Fifty-three cases that normally would have been fined were thrown out by the judge in what he called a spur-of-the-moment decision.
“I’ve never done that ever,” he said. “The election was over and I thought it would be a nice gesture, sort of an amnesty thing.”
Roberts was appointed as the Walker County state court judge by Gov. Nathan Deal in September 2011. He ran for re-election in non-partisan primary on July 31 and lost to challenger Billy Mullinax.
“I can serve until December 31,” said Roberts, who reiterated that his dismissal of Friday’s cases was just a one-time action, and that traffic violators should not expect the same leniency to occur at a later date.
“People who come to Walker County should not be expecting that to ever happen again,” said Roberts.
Roberts’s actions were perfectly legal – “a judge can dismiss a case any time that they want to,” he said – though he doubts his successor will ever repeat the gesture.
“I seriously doubt that judge Mullinax will ever do that,” he said. “This was just my first arraignment after the election...I thought it would be a nice thing to do for the people.”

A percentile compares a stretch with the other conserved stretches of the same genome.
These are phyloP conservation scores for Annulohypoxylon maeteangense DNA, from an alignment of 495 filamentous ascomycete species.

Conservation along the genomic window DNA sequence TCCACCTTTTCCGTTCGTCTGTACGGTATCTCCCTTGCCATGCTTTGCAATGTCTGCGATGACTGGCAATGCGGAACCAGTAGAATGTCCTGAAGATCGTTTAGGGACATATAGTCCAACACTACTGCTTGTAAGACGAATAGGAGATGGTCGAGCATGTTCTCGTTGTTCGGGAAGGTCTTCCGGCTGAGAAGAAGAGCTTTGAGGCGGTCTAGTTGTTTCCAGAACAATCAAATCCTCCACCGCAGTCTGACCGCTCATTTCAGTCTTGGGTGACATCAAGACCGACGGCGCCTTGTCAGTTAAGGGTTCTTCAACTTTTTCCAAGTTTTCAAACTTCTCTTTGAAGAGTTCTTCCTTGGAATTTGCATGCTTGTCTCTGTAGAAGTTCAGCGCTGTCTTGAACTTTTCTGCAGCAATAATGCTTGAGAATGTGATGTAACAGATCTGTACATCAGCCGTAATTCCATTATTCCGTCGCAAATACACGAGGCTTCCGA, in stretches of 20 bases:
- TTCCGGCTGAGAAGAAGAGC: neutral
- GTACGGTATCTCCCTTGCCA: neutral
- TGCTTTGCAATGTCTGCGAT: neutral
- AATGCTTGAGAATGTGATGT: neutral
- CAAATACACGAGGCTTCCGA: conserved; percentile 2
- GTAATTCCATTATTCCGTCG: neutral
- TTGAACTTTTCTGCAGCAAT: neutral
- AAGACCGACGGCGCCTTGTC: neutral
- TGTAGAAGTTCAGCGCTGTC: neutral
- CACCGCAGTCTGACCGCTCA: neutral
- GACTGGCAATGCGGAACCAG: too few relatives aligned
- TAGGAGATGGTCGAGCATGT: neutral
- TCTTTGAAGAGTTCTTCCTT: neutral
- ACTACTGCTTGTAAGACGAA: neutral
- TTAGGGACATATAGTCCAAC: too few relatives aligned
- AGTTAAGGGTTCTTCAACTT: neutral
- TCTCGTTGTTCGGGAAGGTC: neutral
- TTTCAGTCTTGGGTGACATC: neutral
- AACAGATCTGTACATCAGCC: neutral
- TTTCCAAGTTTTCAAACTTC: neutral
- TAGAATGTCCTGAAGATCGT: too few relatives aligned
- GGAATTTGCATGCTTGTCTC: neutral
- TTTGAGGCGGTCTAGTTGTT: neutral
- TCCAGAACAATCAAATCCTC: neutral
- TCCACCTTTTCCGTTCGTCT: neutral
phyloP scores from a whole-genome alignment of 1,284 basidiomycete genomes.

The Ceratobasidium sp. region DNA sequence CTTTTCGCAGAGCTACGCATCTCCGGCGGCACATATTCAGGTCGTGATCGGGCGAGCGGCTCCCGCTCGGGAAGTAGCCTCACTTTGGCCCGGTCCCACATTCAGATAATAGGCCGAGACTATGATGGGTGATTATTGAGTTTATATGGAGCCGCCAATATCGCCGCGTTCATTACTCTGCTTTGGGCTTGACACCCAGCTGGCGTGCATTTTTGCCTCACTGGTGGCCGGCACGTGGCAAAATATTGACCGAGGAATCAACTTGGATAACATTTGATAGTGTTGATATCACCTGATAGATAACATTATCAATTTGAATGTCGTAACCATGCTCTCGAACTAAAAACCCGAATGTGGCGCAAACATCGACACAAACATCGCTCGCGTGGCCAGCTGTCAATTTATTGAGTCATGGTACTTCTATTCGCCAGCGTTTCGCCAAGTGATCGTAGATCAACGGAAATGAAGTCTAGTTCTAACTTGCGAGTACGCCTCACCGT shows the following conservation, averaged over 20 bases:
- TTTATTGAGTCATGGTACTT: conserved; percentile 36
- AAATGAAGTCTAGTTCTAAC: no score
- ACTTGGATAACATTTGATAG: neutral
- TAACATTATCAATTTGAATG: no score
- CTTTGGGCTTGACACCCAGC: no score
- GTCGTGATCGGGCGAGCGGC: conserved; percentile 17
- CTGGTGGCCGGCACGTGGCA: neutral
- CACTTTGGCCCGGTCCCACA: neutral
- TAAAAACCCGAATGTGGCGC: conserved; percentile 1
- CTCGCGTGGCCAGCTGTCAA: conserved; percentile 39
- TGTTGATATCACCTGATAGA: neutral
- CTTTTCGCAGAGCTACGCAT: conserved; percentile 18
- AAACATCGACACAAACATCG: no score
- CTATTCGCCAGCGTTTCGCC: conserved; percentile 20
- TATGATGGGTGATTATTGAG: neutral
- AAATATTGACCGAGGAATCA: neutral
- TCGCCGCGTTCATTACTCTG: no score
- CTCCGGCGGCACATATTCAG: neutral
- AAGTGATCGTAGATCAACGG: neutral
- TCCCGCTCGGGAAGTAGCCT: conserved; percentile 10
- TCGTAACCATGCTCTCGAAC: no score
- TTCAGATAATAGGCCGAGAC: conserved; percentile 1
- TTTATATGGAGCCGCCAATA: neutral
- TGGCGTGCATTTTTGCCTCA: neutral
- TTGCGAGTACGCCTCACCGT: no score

The cases thrown out represented a wide variety of traffic violations, including 19 speeders and 10 motorists without insurance. All 53 cases were those of violators who would have otherwise pleaded guilty; anyone who pleaded not guilty or would have needed a jury trial at a later date was not granted clemency.
Although individual monetary fines would normally have been set on a case-by-case basis by Judge Roberts and therefore the total amount of fines that will not be collected cannot be calculated, OCGA 36.15 states that the minimum court cost per case is $50. At bare minimum, $2,650 in court fines and fees will not be collected for the county. A more realistic estimate is at least twice that number.
“Every fine in Georgia has add-ons and surcharges,” said Roberts, part of which goes toward county coffers.